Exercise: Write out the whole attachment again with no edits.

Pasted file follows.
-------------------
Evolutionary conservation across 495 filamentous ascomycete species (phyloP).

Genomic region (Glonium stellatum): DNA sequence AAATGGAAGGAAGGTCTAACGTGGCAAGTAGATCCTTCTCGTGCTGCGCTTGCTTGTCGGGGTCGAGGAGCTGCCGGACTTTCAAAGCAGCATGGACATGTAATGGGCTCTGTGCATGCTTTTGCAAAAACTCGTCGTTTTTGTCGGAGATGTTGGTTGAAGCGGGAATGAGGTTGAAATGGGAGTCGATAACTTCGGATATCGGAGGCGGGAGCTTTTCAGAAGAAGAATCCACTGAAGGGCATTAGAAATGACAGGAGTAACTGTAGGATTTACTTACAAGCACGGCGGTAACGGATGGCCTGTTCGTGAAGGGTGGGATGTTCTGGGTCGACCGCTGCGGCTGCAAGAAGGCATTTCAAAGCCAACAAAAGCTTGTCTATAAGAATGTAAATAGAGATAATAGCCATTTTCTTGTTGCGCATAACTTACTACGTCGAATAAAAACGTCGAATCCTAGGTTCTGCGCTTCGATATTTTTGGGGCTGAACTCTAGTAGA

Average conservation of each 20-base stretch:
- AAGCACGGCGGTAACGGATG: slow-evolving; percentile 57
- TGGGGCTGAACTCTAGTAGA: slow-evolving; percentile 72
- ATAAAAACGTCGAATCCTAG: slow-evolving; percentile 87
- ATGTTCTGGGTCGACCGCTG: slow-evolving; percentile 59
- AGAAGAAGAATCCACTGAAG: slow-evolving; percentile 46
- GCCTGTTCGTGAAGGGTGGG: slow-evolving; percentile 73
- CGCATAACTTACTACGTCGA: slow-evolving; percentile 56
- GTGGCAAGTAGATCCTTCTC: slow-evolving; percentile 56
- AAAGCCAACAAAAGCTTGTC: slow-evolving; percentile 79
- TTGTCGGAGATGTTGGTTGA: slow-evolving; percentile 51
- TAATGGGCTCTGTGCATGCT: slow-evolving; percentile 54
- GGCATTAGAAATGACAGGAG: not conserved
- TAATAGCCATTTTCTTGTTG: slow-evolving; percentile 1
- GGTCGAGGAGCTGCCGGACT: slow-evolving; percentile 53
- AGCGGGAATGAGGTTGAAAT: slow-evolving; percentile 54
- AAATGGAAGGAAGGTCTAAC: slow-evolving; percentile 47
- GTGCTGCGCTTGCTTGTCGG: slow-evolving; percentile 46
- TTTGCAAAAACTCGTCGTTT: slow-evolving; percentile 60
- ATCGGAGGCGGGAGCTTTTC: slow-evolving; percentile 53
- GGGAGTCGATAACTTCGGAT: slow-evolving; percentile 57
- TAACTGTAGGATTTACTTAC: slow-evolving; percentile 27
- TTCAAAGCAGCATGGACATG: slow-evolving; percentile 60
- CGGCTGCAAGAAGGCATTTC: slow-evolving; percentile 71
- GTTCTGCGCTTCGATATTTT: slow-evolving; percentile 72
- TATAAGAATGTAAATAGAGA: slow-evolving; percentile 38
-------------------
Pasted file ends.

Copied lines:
Evolutionary conservation across 495 filamentous ascomycete species (phyloP).

Genomic region (Glonium stellatum): DNA sequence AAATGGAAGGAAGGTCTAACGTGGCAAGTAGATCCTTCTCGTGCTGCGCTTGCTTGTCGGGGTCGAGGAGCTGCCGGACTTTCAAAGCAGCATGGACATGTAATGGGCTCTGTGCATGCTTTTGCAAAAACTCGTCGTTTTTGTCGGAGATGTTGGTTGAAGCGGGAATGAGGTTGAAATGGGAGTCGATAACTTCGGATATCGGAGGCGGGAGCTTTTCAGAAGAAGAATCCACTGAAGGGCATTAGAAATGACAGGAGTAACTGTAGGATTTACTTACAAGCACGGCGGTAACGGATGGCCTGTTCGTGAAGGGTGGGATGTTCTGGGTCGACCGCTGCGGCTGCAAGAAGGCATTTCAAAGCCAACAAAAGCTTGTCTATAAGAATGTAAATAGAGATAATAGCCATTTTCTTGTTGCGCATAACTTACTACGTCGAATAAAAACGTCGAATCCTAGGTTCTGCGCTTCGATATTTTTGGGGCTGAACTCTAGTAGA

Average conservation of each 20-base stretch:
- AAGCACGGCGGTAACGGATG: slow-evolving; percentile 57
- TGGGGCTGAACTCTAGTAGA: slow-evolving; percentile 72
- ATAAAAACGTCGAATCCTAG: slow-evolving; percentile 87
- ATGTTCTGGGTCGACCGCTG: slow-evolving; percentile 59
- AGAAGAAGAATCCACTGAAG: slow-evolving; percentile 46
- GCCTGTTCGTGAAGGGTGGG: slow-evolving; percentile 73
- CGCATAACTTACTACGTCGA: slow-evolving; percentile 56
- GTGGCAAGTAGATCCTTCTC: slow-evolving; percentile 56
- AAAGCCAACAAAAGCTTGTC: slow-evolving; percentile 79
- TTGTCGGAGATGTTGGTTGA: slow-evolving; percentile 51
- TAATGGGCTCTGTGCATGCT: slow-evolving; percentile 54
- GGCATTAGAAATGACAGGAG: not conserved
- TAATAGCCATTTTCTTGTTG: slow-evolving; percentile 1
- GGTCGAGGAGCTGCCGGACT: slow-evolving; percentile 53
- AGCGGGAATGAGGTTGAAAT: slow-evolving; percentile 54
- AAATGGAAGGAAGGTCTAAC: slow-evolving; percentile 47
- GTGCTGCGCTTGCTTGTCGG: slow-evolving; percentile 46
- TTTGCAAAAACTCGTCGTTT: slow-evolving; percentile 60
- ATCGGAGGCGGGAGCTTTTC: slow-evolving; percentile 53
- GGGAGTCGATAACTTCGGAT: slow-evolving; percentile 57
- TAACTGTAGGATTTACTTAC: slow-evolving; percentile 27
- TTCAAAGCAGCATGGACATG: slow-evolving; percentile 60
- CGGCTGCAAGAAGGCATTTC: slow-evolving; percentile 71
- GTTCTGCGCTTCGATATTTT: slow-evolving; percentile 72
- TATAAGAATGTAAATAGAGA: slow-evolving; percentile 38